JSOE Logo

Department of

Structural Engineering

Advanced Composites and Aerospace Structural Systems Projects

Principal Investigator(s):

Hyonny Kim

Lab Web Page
Summary:

Impact damage to laminated composite aircraft structures, when subjected to in-flight impact by hailstones, can be extensive internally while exhibiting low external visual detectability. Basic research studies have established methods for determining minimum aircraft skin thickness to be resistant from hailstone impacts. Fundamental study of ice behavior and properties enabled establishment of finite element based modeling simulation which accurately represents the ice during impact. 

 

Conventional methods for evaluating blast loads on structures require the use of explosives and remote test facilities. Although detonating charges provides the most realistic test conditions for understanding blast effects, non-explosive techniques such as shock tubes and gas guns are popular alternatives to recreate (simulate) blast events in a safe, controlled lab environment. Some advantages include repeatable, consistent application of loads, no fire and debris cloud obscuring high speed camera observation, and limited shockwaves which can damage sensors and equipment. Generally, these non-explosive methods test smaller specimens and/or produce limited impulse levels. This research activity has developed a non-explosive methodology for applying representative blast loads onto large-sized (e.g., 610 x 610 mm or greater) flexible composite panels using fast (25 m/s) servo- hydraulic actuators tuned to match the specific impulse of an equivalent explosive charge. Control of the applied impulse loading and time-dependent characteristics of the pulse are controlled using “pulse-shaping” techniques and spatial-tuning of the impact mass distribution.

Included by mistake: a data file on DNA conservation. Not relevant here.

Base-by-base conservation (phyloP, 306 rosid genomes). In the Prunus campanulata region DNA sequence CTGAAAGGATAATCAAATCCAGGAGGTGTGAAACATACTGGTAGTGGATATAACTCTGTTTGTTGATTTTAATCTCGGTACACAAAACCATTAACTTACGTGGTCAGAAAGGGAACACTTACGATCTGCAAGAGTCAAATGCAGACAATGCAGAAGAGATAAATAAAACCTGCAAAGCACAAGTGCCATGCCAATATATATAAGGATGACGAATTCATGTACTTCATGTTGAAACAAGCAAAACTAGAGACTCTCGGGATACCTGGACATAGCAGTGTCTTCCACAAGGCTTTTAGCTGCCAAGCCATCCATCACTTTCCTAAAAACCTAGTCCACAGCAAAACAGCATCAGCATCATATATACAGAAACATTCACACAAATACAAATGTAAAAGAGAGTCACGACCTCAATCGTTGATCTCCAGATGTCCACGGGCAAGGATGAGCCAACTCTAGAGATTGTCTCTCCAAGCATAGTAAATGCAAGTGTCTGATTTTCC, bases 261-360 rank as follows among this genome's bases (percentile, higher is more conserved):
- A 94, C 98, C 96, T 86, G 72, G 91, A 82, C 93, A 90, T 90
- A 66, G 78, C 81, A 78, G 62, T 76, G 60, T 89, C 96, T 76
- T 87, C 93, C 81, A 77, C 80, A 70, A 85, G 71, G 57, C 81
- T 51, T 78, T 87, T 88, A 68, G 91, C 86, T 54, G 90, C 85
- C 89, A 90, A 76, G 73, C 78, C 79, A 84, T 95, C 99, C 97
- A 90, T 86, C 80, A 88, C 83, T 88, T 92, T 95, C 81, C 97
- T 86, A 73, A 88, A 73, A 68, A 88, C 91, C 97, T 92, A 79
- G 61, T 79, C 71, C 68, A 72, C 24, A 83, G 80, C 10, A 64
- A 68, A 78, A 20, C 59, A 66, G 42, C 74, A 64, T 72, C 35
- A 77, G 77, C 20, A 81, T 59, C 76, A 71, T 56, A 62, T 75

page21image54505280

Vehicle Armor Blast Response

 

Generic Research Project Image
Principal Investigator(s):

H. Alicia Kim

Researcher(s):

Sandiliya Kambampati

Lab Web Page
Summary:

We developed a level set topology optimization method for 3D cooling channels, considering convective heat transfer for high Reynolds number flows. The Darcy potential flow is used to simulate the flow using the finite element method. The resulting velocity field is used in a convection-diffusion model to simulate the heat transfer using the finite element method. The pressure drop and the average temperature are considered as the objectives, which are minimized subject to a volume constraint and a maximum length scale constraint. Our results show that the pressure drop and the average temperature are conflicting criteria. We show an example in 3D where we optimize the cooling channel topology that conforms to the surface of a sphere.

Kim, Darcy Flow Model
Principal Investigator(s):

Yu Qiao

Lab Web Page
Summary:

Stress wave mitigation in porous materials, such as silica monoliths and PTFE foams, are investigated. As shown in Figure 1, a hat-shaped setup on the SHPB testing system is used to induce force on the porous silica monoliths with different average pore sizes, from a few nanometers to a few hundreds of microns. Under the same shear rate and the same shear displacement, if the pore size is as large as 100 microns, the local softening caused by cell collapse will promote the formation of shear banding along the direction of shear force, and the influence area encircled by orange line will be localized. Whereas if the pore size is small enough like tens of nanometers, local hardening ahead of the shear banding will happen, leading a large influence area and thus more energy will be absorbed by the porous materials.